The Supreme Court rejected that challenge because it reasoned that actuaries do not have meaningful discretion to select biased assumptions, and are not “vulnerable to suggestions of bias or its appearance.”[26]  “The technical nature of an actuary’s assumptions and methods, and the necessity for applying the same assumptions and methods in more than one context, as a practical matter limit the opportunity an actuary might otherwise have to act unfairly toward the withdrawing employer.”[27] The Court specifically focused on the “statutory requirement (of ‘actuarial assumptions and methods—which, in the aggregate, are reasonable . . . ‘)” and observed that it “is not unique to the withdrawal liability context, for the statute employs identical language in 29 U. S. C. § 1082(c)(3) to describe the actuarial assumptions and methods to be used in determining whether a plan has satisfied the minimum funding requirements contained in the statute.”[28] Citing that “use of the same language to describe the actuarial assumptions and methods to be used in these different contexts,” the Supreme Court identified a “check” on “the actuary's discretion.”[29] Indeed, because “arguably the most important assumption” in the withdrawal liability calculus is “the critical interest rate assumption” (that is, the discount rate), and because that interest assumption “must be used for other purposes as well” (that is, for minimum funding purposes), the Supreme Court concluded that there was no “significant opportunity for bias to operate.”[30] Therefore, the presumption that the plan actuary’s calculation is correct did not violate the Due Process Clause.

The Supreme Court upheld the statute because it understood that there existed a sufficient “check” on actuarial “discretion” in the selection of assumptions, and most particularly the selection of “the critical interest rate assumption.” That check derived largely from the requirement that the actuary employ the same (or at least similar) assumptions across a variety of contexts so that the actuary could not select a particular discount rate solely for withdrawal liability purposes and solely to maximize the amount that a withdrawing employer must pay.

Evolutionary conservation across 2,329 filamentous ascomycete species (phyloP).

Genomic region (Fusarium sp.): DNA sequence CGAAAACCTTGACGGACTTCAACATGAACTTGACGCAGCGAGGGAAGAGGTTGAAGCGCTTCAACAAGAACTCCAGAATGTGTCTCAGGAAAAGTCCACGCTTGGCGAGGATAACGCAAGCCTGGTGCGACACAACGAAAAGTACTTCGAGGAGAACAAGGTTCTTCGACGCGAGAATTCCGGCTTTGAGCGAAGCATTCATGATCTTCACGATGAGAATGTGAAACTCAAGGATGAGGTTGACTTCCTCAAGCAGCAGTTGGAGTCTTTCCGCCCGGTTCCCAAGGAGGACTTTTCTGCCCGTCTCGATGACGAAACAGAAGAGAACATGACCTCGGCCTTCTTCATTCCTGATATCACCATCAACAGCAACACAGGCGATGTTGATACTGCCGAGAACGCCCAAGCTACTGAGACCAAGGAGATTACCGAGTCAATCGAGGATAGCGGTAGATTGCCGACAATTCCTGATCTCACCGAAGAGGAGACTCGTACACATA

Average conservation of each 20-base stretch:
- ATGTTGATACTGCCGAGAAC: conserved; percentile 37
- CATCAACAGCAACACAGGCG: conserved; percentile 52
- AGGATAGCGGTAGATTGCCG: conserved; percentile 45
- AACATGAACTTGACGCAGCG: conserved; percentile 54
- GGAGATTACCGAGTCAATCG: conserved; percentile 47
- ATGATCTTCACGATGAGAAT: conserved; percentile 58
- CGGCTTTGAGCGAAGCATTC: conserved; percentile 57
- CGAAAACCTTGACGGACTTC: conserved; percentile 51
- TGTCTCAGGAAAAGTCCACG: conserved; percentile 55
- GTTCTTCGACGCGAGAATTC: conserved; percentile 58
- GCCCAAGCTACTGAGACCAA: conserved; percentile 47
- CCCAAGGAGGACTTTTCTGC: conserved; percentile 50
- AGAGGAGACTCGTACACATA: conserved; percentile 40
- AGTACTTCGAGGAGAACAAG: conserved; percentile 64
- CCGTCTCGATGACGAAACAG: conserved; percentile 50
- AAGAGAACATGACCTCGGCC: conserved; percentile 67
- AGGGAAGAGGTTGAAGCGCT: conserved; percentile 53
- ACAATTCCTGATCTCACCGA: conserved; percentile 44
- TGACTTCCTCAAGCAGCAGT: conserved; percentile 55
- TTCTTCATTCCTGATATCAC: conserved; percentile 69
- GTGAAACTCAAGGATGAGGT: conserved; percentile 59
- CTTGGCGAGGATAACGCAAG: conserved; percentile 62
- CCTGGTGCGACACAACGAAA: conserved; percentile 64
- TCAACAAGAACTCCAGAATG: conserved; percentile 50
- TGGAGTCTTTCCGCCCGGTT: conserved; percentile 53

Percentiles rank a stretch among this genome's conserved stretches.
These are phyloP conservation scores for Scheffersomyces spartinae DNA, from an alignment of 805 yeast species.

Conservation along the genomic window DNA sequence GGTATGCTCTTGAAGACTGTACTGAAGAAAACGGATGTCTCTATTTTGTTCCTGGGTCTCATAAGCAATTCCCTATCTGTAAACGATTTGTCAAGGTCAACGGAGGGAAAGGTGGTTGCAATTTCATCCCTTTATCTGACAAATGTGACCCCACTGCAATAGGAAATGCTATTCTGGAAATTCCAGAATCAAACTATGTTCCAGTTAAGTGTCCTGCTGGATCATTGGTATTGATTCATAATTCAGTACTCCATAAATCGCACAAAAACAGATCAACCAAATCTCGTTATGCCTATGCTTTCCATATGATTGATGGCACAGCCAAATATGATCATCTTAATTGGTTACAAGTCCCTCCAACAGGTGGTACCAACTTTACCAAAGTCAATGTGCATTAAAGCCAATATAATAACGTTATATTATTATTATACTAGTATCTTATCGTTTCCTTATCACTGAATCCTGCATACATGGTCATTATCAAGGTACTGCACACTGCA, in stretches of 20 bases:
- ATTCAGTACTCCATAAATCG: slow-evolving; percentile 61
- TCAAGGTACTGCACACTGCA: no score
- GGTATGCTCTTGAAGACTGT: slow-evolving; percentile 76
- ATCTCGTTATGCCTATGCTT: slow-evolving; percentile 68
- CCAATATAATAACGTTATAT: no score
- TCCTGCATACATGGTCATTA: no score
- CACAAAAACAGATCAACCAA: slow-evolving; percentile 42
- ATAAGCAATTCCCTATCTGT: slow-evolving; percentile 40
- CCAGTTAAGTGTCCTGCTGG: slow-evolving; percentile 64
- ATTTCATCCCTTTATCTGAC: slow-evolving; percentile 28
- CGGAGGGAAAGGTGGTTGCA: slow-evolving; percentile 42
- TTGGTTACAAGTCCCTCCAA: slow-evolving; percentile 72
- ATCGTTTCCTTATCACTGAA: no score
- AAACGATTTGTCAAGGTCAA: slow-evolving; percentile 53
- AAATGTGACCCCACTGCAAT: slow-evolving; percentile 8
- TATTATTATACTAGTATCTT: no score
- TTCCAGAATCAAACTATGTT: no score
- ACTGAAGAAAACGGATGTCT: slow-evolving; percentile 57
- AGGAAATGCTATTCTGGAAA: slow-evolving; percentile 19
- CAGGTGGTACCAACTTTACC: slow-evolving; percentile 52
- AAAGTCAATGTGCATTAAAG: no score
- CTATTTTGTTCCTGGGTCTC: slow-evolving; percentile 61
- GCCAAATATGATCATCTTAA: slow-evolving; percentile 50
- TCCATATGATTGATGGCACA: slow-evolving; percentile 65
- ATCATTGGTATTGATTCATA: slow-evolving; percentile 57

The Proposed Regulation would eliminate that check and render that discretion virtually boundless by allowing the actuary to select any assumption from an extremely wide range of interest rates without any link to actual plan experience or expectations. Under the Proposed Regulation, actuaries would be free to select any discount rate between the PBGC mass withdrawal rates and the plan’s minimum funding rate, a spread that for some plans in recent years has reached nearly 500 basis points.[31]  By taking away the constraints the Supreme Court understood to exist, the Proposed Regulation would  allow a “significant opportunity for bias to operate,” and revive the due process concerns that the Court laid to rest.[32]  These constitutional problems are sufficient reason to withdraw the Proposed Regulation.[33]

4.     The PBGC’s Economic Impact Analysis Is Flawed

Small Employer

Section 603(a) of the Regulatory Flexibility Act (RFA) provides that:

Whenever an agency is required by section 553 of this title, or any other law, to publish general notice of proposed rulemaking for any proposed rule, or publishes a notice of proposed rulemaking for an interpretative rule involving the internal revenue laws of the United States, the agency shall prepare and make available for public comment an initial regulatory flexibility analysis. Such analysis shall describe the impact of the proposed rule on small entities. 

The term small entity has the same meaning as the term “small business” or small organization.[34] The term small business is defined to include “small business concern under section 3 of the Small Business Act,” which varies according to size and or industry. 

The RFA requires an agency to describe why it is considering the regulatory action, the small entities the rule will apply to, and, where feasible, an estimate of the number of small entities and the projected reporting, recordkeeping, and other compliance costs. The RFA also requires a description of any significant alternatives that would accomplish the statutory objectives but minimize the cost to small entities.

The PBGC provided limited analysis of the Proposed Regulation’s impact on small employers, but instead based its analysis on small plans with less than 100 participants. The PBGC found that out of the approximately 1,360 multiemployer plans, there are only 38 with less than 100 participants. “Based on its definition of small entity, PBGC certifies under section 605(b) of the Regulatory Flexibility Act (5 U.S.C. 601 et seq.) that the amendments in this proposed rule will not, if promulgated, have a significant economic impact on a substantial number of small entities.”

The PBGC’s assessment ignores the fact that small entities under the RFA include small business, and as noted earlier in this comment letter and by the PBGC, the vast majority of employers in most plans are, in fact, small businesses. Given that under the Small Business Administration’s regulation, the smallest employer has 250 employees, it is more likely than not that the vast majority of employers that contribute to multiemployer plans would meet this definition.[35] However, the PBGC provides little to no analysis of the impact on small employers, and, as discussed later, ignored alternatives that could accomplish the statutory objectives and have less impact on small employers.